That’s so special about the Impossible films: you put them in your pocket, wait ten minutes (for color) and than there is the exitement if your picture turned out right.

I just love to go shooting in nature, because there is so much too see. I look through my eyes, and see what could fit for the image area of the SX-70 or Spectra. The trees, lakes and flowers, they are just very special to me. I usually also take my tripod to the fields, to take pictures of us all together as a family, which I love to photograph.

Impossible pictures are Impossible to recreate again, so that’s why I’m shooting them. To have my life documented on Impossible pictures for later.

3) What is your earliest memory of instant film?

Well, that was back in 2006 when I bought my very first Polaroid 600 box type camera in a thriftshop for 2 euro. I asked my dad, how does this work? He didn’t know, so we went to the local photoshop and bought some original Polaroid 600 film. I was hooked when I took my first shot. There was just something special about those pictures.

I stopped shooting back in 2008 when Polaroid decided to discontinue all instant films.
I sold all my Polaroid cameras, and stopped shooting all together. 2 years later, I discovered the SX-70. I found the camera amazingly beautiful, so I bought one. I was obsessed! I bought all the 600 film that was left, and shot beautiful pictures.

My mother and father didn’t own a Polaroid camera back in those days.

4) What’s your favorite Impossible film type?

The PX 680 COOL film for sure! The image quality is outstanding, the image itself is very stable and has very quick development. My second favorite is the PZ 680 COOL film. It is basically the same as PX 680 COOL, but only wider.

I’m a color freak, so I don’t shoot B&W Impossible film at all. The colors of Impossible films go to a much higher level than Polaroid ever did. Even when you shoot PX 680 COOL in rainy weather, the colors will turn out amazing.

5) What are your favorite subjects to photograph?

Well, that’s a very easy question. When I get out of school or work, I step on my bike and go in the wild nature. I photograph what I see that needs to be photographed.
I also love to photograph beautiful women, but I’m a bit shy, so you don’t see a lot of portraits of them.

Beautiful buildings are also a favorite thing for me to shoot: old houses or old cities are amazing to photograph.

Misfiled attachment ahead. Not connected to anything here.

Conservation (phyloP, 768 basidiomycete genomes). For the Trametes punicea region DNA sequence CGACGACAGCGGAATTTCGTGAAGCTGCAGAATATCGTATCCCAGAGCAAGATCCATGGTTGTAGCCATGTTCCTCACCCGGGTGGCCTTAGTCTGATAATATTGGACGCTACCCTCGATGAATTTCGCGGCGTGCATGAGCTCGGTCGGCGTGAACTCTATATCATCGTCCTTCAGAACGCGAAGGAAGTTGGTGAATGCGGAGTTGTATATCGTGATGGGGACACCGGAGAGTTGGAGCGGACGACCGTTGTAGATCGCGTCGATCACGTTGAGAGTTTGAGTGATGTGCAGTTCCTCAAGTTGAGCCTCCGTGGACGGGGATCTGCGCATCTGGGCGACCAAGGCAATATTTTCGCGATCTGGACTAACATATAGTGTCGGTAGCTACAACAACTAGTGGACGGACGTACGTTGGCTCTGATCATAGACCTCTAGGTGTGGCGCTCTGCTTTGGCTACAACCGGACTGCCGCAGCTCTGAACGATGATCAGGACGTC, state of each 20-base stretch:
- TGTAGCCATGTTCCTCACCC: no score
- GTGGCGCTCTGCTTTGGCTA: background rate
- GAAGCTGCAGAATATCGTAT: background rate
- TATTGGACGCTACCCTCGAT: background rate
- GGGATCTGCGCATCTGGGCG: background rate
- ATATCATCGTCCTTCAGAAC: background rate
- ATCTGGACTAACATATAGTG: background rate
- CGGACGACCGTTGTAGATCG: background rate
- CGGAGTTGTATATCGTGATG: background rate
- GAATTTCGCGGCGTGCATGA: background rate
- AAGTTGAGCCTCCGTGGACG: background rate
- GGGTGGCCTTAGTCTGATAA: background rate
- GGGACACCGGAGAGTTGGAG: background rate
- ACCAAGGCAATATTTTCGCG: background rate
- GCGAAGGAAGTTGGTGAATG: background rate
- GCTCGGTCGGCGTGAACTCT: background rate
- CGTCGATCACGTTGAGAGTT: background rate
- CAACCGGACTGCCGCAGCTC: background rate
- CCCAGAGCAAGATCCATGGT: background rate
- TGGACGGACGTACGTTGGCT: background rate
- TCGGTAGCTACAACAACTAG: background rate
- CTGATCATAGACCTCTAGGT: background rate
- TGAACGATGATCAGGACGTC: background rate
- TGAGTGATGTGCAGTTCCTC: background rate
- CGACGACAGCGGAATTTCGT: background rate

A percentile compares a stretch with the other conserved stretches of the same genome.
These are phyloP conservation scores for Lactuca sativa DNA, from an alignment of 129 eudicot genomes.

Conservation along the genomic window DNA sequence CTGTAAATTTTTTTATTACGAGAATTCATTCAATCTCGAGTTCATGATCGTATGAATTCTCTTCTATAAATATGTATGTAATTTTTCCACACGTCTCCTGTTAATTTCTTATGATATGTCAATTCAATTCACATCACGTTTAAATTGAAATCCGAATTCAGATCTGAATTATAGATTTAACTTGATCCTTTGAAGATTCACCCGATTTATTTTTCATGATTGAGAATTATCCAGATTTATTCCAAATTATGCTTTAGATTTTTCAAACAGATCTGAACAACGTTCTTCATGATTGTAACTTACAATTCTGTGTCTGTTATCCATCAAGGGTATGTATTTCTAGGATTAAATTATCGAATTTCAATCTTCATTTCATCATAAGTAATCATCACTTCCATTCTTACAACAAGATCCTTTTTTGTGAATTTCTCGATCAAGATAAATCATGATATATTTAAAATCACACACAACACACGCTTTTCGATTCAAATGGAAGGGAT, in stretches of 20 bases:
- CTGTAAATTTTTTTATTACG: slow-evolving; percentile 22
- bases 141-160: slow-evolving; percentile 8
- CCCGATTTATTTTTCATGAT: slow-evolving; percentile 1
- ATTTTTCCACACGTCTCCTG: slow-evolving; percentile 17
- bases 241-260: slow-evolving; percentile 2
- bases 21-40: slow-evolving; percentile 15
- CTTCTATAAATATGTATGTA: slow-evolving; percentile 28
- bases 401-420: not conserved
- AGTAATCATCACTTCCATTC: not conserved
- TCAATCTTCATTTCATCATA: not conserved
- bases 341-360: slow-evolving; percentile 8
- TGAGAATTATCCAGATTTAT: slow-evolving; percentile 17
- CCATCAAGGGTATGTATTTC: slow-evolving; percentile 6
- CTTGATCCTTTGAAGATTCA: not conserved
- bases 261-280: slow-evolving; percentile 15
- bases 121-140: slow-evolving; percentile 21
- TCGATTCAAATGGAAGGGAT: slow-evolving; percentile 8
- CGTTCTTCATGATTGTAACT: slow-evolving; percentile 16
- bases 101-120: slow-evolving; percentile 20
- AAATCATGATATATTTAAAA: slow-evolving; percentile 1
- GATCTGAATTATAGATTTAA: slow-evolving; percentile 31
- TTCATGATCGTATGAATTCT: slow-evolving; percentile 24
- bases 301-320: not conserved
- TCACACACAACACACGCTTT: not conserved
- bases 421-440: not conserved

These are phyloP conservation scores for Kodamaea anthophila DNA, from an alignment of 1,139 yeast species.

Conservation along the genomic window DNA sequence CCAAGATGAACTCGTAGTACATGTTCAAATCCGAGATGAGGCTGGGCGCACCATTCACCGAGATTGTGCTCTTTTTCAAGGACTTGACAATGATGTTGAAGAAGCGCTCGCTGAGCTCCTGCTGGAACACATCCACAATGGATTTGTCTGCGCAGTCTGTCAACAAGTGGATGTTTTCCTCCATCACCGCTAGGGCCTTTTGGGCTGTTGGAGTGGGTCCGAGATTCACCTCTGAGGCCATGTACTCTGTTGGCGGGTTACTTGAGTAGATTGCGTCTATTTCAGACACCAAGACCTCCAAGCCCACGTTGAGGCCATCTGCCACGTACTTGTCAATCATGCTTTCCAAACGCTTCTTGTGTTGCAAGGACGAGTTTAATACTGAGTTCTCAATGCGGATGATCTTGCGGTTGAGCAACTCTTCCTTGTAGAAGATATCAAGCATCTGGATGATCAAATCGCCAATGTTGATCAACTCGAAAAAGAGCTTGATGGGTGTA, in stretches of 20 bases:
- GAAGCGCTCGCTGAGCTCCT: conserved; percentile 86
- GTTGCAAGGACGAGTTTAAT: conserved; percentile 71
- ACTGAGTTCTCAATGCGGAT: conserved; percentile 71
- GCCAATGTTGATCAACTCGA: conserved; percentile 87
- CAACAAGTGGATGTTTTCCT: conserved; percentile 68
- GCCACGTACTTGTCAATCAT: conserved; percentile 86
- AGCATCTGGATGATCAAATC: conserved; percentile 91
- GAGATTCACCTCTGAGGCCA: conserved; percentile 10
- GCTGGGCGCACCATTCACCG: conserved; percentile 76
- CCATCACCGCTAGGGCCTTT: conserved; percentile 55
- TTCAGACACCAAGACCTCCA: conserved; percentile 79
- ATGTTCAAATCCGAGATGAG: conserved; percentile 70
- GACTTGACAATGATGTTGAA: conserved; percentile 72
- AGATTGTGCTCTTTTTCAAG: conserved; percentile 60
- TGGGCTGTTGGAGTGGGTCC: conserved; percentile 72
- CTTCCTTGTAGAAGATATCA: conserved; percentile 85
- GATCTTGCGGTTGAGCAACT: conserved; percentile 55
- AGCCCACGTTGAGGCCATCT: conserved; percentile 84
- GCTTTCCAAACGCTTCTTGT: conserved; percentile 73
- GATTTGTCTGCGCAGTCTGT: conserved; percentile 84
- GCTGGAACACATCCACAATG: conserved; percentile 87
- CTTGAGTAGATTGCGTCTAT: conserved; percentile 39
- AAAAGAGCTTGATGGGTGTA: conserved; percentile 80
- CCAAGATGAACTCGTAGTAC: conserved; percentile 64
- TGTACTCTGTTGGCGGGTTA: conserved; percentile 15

6) Tell us about a project you’re working on.

I am going to work on a project: a tour around my country this summer vacation is in the planning. I’d love to shoot a model sometime with a vintage dress, ’60s hair and make up, that’s amazing!

7) Who are your favorite photographers, instant or otherwise?

I only know Flickr photographers, and there are some amazing ones around there! I really like the The Gentleman Amateur, abdukted1456, ten minutes, anniebee, Bradley Laurent and keep counting.

8) If you could take a photo of anyone or anything what would it be?

I would love to photograph the nature and culture of other countries over the world, and take pictures of the architecture of the buildings. And beautiful people of course.

About Joep

Hi, I am Joep Gottemaker and i’m 18 years old. I live in the Netherlands.

Taking Polaroid/Impossible pictures means the world to me. I can’t picture my world without it.

To see more of Joep’s photography, please visit his Flickr photo stream

17
No. 507

Take 5 - with the Impossible Factory Team

Factory Team | 1472 days ago

JOS RIDDERHOF

1. What do you do at the Impossible factory?
I’m mostly busy repairing classic Polaroid cameras – there is nearly always something I can do for a sick camera – as well as helping in the warehouse when they are a busy there. Also, when help as an operator on the production floor is needed I’m on the spot!

2. How long have you worked for Impossible, how long for Polaroid?
I started working for Impossible in July 2009, from 1973 – 2008 I was working for Polaroid.

3. Do you have a question or a message for the people shooting Impossible film?
My hint would be to please check and clean your camera’s rollers/spreaders after using one film pack – this truly can stop a lot of problems happening.

4. What are your hobbies?
My hobbies are looking after my fish pond and the growing and cultivating of palms and other exotic plants.

5. What is your favorite food?
My favorite food is Chinese and Turkish cuisine.

18
No. 508

Viewfinder: Gregory G. Geiger's Farewell Portraits

Patrick Tobin, | 1471 days ago

Hello friends, and welcome back to Viewfinder, our series chronicling interesting projects that people are working on that incorporate Impossible film. This week, we present to you a project from Rhode Island photographer Gregory G. Geiger